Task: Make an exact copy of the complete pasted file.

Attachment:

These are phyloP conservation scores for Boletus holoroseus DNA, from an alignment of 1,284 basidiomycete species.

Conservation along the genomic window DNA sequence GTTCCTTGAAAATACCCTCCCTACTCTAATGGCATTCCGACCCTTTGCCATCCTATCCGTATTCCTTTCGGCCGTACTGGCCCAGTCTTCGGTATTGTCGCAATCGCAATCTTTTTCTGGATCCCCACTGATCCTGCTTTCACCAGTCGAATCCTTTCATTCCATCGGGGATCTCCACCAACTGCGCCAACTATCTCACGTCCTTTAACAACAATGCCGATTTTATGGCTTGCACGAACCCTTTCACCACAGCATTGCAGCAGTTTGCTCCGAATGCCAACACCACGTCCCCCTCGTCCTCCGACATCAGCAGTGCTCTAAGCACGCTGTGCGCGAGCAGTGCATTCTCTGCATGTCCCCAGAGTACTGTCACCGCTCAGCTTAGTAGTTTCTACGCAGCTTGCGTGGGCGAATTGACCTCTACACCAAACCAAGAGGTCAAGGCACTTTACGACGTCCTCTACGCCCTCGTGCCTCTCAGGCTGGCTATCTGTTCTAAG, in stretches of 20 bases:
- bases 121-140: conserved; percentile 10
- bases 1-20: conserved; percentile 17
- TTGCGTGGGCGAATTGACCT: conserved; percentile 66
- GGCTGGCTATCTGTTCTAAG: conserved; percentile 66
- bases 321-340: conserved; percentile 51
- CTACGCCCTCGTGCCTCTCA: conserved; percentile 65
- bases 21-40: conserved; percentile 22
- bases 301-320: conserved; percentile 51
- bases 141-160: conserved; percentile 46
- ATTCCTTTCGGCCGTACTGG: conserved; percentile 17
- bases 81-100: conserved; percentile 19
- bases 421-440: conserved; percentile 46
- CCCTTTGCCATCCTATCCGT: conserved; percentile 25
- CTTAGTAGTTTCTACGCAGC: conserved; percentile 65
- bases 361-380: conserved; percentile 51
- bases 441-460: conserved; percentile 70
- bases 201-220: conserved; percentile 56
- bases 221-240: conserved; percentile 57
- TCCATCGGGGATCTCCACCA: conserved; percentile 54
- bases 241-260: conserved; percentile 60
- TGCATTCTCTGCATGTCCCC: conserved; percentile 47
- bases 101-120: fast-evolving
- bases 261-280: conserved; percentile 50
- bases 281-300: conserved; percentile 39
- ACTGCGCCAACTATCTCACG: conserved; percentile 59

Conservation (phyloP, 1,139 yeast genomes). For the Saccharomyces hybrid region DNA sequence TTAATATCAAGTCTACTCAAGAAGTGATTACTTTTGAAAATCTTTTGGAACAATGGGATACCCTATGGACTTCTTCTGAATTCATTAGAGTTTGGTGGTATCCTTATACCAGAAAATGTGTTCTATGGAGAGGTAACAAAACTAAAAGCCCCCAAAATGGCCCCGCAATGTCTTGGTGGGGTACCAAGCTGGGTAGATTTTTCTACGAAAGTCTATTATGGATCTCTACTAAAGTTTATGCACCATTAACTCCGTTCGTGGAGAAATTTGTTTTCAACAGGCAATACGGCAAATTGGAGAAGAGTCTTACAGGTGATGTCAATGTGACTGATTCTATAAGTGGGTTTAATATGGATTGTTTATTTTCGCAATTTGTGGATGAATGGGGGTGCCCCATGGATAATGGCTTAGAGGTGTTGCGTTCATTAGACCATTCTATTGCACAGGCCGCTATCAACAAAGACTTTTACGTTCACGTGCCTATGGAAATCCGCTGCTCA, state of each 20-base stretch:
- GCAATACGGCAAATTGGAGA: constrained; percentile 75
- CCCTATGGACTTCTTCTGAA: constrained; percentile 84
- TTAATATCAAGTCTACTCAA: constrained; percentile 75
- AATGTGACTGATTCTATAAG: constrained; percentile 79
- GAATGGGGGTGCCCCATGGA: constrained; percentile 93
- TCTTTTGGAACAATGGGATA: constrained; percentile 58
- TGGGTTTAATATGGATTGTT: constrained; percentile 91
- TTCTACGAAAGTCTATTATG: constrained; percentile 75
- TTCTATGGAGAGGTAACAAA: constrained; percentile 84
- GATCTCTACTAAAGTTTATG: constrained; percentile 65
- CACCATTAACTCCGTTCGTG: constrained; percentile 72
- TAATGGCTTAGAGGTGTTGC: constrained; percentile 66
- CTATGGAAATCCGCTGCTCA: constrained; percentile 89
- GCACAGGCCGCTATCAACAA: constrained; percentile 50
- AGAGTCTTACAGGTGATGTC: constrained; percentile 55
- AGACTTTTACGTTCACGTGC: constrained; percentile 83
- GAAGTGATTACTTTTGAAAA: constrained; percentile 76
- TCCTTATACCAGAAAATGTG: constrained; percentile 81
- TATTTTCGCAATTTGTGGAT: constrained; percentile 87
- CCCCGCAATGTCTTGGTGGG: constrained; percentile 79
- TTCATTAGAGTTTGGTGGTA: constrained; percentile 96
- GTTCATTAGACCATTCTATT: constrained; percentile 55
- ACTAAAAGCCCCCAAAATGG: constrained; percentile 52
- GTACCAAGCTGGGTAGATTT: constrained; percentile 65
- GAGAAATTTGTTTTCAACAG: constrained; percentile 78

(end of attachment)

These are phyloP conservation scores for Boletus holoroseus DNA, from an alignment of 1,284 basidiomycete species.

Conservation along the genomic window DNA sequence GTTCCTTGAAAATACCCTCCCTACTCTAATGGCATTCCGACCCTTTGCCATCCTATCCGTATTCCTTTCGGCCGTACTGGCCCAGTCTTCGGTATTGTCGCAATCGCAATCTTTTTCTGGATCCCCACTGATCCTGCTTTCACCAGTCGAATCCTTTCATTCCATCGGGGATCTCCACCAACTGCGCCAACTATCTCACGTCCTTTAACAACAATGCCGATTTTATGGCTTGCACGAACCCTTTCACCACAGCATTGCAGCAGTTTGCTCCGAATGCCAACACCACGTCCCCCTCGTCCTCCGACATCAGCAGTGCTCTAAGCACGCTGTGCGCGAGCAGTGCATTCTCTGCATGTCCCCAGAGTACTGTCACCGCTCAGCTTAGTAGTTTCTACGCAGCTTGCGTGGGCGAATTGACCTCTACACCAAACCAAGAGGTCAAGGCACTTTACGACGTCCTCTACGCCCTCGTGCCTCTCAGGCTGGCTATCTGTTCTAAG, in stretches of 20 bases:
- bases 121-140: conserved; percentile 10
- bases 1-20: conserved; percentile 17
- TTGCGTGGGCGAATTGACCT: conserved; percentile 66
- GGCTGGCTATCTGTTCTAAG: conserved; percentile 66
- bases 321-340: conserved; percentile 51
- CTACGCCCTCGTGCCTCTCA: conserved; percentile 65
- bases 21-40: conserved; percentile 22
- bases 301-320: conserved; percentile 51
- bases 141-160: conserved; percentile 46
- ATTCCTTTCGGCCGTACTGG: conserved; percentile 17
- bases 81-100: conserved; percentile 19
- bases 421-440: conserved; percentile 46
- CCCTTTGCCATCCTATCCGT: conserved; percentile 25
- CTTAGTAGTTTCTACGCAGC: conserved; percentile 65
- bases 361-380: conserved; percentile 51
- bases 441-460: conserved; percentile 70
- bases 201-220: conserved; percentile 56
- bases 221-240: conserved; percentile 57
- TCCATCGGGGATCTCCACCA: conserved; percentile 54
- bases 241-260: conserved; percentile 60
- TGCATTCTCTGCATGTCCCC: conserved; percentile 47
- bases 101-120: fast-evolving
- bases 261-280: conserved; percentile 50
- bases 281-300: conserved; percentile 39
- ACTGCGCCAACTATCTCACG: conserved; percentile 59

Conservation (phyloP, 1,139 yeast genomes). For the Saccharomyces hybrid region DNA sequence TTAATATCAAGTCTACTCAAGAAGTGATTACTTTTGAAAATCTTTTGGAACAATGGGATACCCTATGGACTTCTTCTGAATTCATTAGAGTTTGGTGGTATCCTTATACCAGAAAATGTGTTCTATGGAGAGGTAACAAAACTAAAAGCCCCCAAAATGGCCCCGCAATGTCTTGGTGGGGTACCAAGCTGGGTAGATTTTTCTACGAAAGTCTATTATGGATCTCTACTAAAGTTTATGCACCATTAACTCCGTTCGTGGAGAAATTTGTTTTCAACAGGCAATACGGCAAATTGGAGAAGAGTCTTACAGGTGATGTCAATGTGACTGATTCTATAAGTGGGTTTAATATGGATTGTTTATTTTCGCAATTTGTGGATGAATGGGGGTGCCCCATGGATAATGGCTTAGAGGTGTTGCGTTCATTAGACCATTCTATTGCACAGGCCGCTATCAACAAAGACTTTTACGTTCACGTGCCTATGGAAATCCGCTGCTCA, state of each 20-base stretch:
- GCAATACGGCAAATTGGAGA: constrained; percentile 75
- CCCTATGGACTTCTTCTGAA: constrained; percentile 84
- TTAATATCAAGTCTACTCAA: constrained; percentile 75
- AATGTGACTGATTCTATAAG: constrained; percentile 79
- GAATGGGGGTGCCCCATGGA: constrained; percentile 93
- TCTTTTGGAACAATGGGATA: constrained; percentile 58
- TGGGTTTAATATGGATTGTT: constrained; percentile 91
- TTCTACGAAAGTCTATTATG: constrained; percentile 75
- TTCTATGGAGAGGTAACAAA: constrained; percentile 84
- GATCTCTACTAAAGTTTATG: constrained; percentile 65
- CACCATTAACTCCGTTCGTG: constrained; percentile 72
- TAATGGCTTAGAGGTGTTGC: constrained; percentile 66
- CTATGGAAATCCGCTGCTCA: constrained; percentile 89
- GCACAGGCCGCTATCAACAA: constrained; percentile 50
- AGAGTCTTACAGGTGATGTC: constrained; percentile 55
- AGACTTTTACGTTCACGTGC: constrained; percentile 83
- GAAGTGATTACTTTTGAAAA: constrained; percentile 76
- TCCTTATACCAGAAAATGTG: constrained; percentile 81
- TATTTTCGCAATTTGTGGAT: constrained; percentile 87
- CCCCGCAATGTCTTGGTGGG: constrained; percentile 79
- TTCATTAGAGTTTGGTGGTA: constrained; percentile 96
- GTTCATTAGACCATTCTATT: constrained; percentile 55
- ACTAAAAGCCCCCAAAATGG: constrained; percentile 52
- GTACCAAGCTGGGTAGATTT: constrained; percentile 65
- GAGAAATTTGTTTTCAACAG: constrained; percentile 78